The link between depression and back pain

When it comes to depression, we seem to spend a lot of time, collectively, trying to figure out the cause. But there is a group of patients for whom the cause might readily be identified – those with chronic back pain.

Depression is easily the most common emotion associated with back pain. In fact, research has shown that depression and chronic pain are the two most common conditions presenting to health professionals, and the rate of major depression increases in a linear fashion with pain severity. This should make the treatment of chronic back pain a high priority, both for the individual and society at large.

It’s not so difficult to see how this relationship is being mediated, when you consider the many symptoms often experienced by patients who present with chronic back, or other spine-related, pain. These can predispose to feelings of hopelessness, despair and other symptoms of clinical depression. They might include:

  • Difficulty with sleeping at night, leading to tiredness and irritability during the day
  • Restricted movement, which may lead patients to stop participating in social activities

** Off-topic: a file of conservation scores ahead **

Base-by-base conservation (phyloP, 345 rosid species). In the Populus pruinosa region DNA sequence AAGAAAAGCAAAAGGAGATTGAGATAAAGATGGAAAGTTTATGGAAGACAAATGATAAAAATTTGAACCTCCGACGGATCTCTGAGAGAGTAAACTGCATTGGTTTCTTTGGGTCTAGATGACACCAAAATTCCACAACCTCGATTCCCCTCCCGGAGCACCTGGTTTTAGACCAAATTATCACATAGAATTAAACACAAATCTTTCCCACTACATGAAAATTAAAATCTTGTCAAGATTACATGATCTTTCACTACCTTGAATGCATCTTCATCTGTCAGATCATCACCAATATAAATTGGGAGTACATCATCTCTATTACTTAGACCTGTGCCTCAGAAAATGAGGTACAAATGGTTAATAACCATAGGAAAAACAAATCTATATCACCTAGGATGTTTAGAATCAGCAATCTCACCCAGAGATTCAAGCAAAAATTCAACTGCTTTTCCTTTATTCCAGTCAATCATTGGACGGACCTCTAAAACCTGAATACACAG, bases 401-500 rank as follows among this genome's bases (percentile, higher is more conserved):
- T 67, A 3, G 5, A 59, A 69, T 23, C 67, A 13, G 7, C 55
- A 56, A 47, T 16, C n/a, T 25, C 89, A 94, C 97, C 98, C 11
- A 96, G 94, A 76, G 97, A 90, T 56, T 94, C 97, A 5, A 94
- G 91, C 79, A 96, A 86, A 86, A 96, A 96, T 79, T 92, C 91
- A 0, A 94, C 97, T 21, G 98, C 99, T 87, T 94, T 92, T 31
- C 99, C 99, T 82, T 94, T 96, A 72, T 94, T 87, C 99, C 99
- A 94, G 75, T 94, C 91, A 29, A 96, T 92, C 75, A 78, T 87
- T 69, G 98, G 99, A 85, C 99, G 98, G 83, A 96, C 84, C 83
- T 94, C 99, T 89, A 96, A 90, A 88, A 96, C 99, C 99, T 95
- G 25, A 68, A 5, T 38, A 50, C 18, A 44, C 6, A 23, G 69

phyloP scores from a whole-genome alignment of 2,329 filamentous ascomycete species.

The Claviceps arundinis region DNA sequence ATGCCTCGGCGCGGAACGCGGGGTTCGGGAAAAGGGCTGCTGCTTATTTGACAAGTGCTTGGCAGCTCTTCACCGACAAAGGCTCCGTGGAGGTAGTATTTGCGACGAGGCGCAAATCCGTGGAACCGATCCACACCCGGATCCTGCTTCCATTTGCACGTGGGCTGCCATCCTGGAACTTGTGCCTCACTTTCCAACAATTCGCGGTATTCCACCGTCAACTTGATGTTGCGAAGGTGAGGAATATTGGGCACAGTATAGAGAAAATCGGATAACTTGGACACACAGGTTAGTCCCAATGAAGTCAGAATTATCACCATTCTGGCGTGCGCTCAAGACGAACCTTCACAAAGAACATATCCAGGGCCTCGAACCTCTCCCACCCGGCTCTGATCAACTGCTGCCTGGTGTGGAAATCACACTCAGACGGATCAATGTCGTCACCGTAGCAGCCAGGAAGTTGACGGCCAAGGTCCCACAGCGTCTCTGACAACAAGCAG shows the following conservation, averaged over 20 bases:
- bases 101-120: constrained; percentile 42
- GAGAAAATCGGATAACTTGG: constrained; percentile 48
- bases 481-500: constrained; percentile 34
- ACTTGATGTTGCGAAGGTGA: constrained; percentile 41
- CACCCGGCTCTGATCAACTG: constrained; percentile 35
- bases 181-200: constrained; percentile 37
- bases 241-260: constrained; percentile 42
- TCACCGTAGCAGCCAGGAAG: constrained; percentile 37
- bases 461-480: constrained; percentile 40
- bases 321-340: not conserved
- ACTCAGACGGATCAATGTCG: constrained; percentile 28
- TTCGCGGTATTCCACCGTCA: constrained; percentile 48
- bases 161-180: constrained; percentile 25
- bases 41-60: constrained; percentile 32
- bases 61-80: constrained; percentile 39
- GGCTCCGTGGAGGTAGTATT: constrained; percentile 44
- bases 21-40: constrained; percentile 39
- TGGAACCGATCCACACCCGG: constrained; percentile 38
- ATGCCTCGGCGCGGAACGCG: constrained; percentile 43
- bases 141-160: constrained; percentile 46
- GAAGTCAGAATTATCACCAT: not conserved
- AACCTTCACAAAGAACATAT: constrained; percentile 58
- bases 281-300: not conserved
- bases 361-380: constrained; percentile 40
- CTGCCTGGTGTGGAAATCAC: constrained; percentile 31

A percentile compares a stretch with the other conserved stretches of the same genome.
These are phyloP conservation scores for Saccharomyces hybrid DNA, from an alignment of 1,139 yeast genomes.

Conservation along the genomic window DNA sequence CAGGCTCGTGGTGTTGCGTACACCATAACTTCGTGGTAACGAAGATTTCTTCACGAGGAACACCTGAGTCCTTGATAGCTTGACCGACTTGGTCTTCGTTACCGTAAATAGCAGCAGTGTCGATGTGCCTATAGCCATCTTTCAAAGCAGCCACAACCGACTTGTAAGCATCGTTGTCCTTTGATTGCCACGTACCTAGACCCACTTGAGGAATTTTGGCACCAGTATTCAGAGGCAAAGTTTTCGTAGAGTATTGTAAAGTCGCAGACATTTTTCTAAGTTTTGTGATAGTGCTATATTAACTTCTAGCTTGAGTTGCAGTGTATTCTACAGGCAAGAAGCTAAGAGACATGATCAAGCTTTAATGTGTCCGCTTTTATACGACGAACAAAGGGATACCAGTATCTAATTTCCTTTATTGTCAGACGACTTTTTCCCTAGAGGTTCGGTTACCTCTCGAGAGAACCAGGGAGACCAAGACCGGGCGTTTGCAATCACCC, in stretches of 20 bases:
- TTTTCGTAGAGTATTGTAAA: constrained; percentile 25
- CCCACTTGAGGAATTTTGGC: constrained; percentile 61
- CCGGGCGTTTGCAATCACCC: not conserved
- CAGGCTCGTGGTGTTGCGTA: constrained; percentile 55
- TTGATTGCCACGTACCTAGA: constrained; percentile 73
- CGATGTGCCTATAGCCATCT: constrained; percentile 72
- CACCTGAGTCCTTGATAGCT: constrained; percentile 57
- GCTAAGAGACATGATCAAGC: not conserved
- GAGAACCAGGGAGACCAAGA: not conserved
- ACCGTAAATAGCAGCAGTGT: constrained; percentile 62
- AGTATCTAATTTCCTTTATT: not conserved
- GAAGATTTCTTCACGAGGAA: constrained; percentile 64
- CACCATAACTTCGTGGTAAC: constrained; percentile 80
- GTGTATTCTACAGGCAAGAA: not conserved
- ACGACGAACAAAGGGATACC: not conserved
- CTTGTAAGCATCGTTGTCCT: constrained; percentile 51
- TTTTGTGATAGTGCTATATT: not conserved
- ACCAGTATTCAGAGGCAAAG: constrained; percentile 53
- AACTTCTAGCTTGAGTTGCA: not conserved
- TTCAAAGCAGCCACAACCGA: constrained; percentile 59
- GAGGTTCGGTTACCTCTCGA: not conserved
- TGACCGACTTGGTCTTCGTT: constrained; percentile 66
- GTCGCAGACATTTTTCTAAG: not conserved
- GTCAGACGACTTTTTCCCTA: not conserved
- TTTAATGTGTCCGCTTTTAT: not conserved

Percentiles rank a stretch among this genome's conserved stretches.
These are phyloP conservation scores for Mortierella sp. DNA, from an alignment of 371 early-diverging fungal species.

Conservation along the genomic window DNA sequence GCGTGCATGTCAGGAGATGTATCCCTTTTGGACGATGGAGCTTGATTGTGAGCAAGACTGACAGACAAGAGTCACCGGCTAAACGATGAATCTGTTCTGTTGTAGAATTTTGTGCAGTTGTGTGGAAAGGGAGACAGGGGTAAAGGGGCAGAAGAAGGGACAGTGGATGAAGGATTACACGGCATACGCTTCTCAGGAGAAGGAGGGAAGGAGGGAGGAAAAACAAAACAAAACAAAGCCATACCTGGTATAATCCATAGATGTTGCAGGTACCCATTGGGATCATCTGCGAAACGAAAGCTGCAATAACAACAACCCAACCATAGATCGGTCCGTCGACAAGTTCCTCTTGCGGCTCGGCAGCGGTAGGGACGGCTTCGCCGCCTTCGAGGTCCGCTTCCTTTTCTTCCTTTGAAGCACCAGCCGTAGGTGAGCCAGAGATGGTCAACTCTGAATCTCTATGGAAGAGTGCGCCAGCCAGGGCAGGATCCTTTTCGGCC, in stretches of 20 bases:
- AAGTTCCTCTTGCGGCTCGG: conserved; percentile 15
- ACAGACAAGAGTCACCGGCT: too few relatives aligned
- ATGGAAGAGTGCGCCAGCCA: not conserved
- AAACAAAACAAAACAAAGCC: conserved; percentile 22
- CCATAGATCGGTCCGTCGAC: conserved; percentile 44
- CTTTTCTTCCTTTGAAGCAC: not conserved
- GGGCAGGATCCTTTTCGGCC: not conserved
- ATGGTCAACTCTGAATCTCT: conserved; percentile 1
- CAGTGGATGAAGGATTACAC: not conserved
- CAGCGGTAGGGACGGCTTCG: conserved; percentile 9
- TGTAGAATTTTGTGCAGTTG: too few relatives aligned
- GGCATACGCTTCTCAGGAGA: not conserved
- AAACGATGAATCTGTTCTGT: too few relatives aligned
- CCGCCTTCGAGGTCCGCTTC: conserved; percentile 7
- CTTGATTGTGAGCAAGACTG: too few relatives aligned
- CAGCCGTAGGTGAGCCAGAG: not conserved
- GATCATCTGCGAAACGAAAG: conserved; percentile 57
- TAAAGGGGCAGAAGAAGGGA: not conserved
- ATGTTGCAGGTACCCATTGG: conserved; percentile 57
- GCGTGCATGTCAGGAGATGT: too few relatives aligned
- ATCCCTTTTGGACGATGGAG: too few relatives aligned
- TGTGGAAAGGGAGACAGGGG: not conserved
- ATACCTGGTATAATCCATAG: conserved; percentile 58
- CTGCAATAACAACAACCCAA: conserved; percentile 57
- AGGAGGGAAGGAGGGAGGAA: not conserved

• Inability to work, leading to isolation and financial difficulties
  • Gastrointestinal problems caused by anti-inflammatory medications, as well as mental dullness from pain medications
  • Mental distraction, leading to memory and concentration difficulties

The consequences on family life can also be significant. Physical limitation hampers parents’ ability to take care of children, perform necessary household chores and engage in family leisure activities. Stress and strain in family relationships can then contribute to a growing depression.

At 96 Harley Psychotherapy, we are well equipped to treat patients seeking relief from back pain as well as depression, be it endogenous or directly caused by pain.

Physiotherapist John Rutherford is a leading practitioner in the treatment of back pain, and works alongside our mental health team to provide relief for those chronically afflicted. With over 25,000 back treatments to his name, there are few who can offer such expert diagnosis and equally few who can so rapidly pinpoint a course of treatment designed for a return to functional mobility. You can read more about him here.

With depression being so very prevalent, it makes sense to eliminate that which can be relatively easily treated. Allowing back pain to continue is to run the risk of feeding a downward emotional spiral which can ultimately lead the patient to feel it is impossible to change the situation.

Do you have hands-on experience of depression linked to chronic back pain? Perhaps you’ve experienced a dramatic turnaround with the resolution of your own symptoms? If you have any reflections on this topic, please comment – we’d love to hear from you.

Written by Jacqui Hogan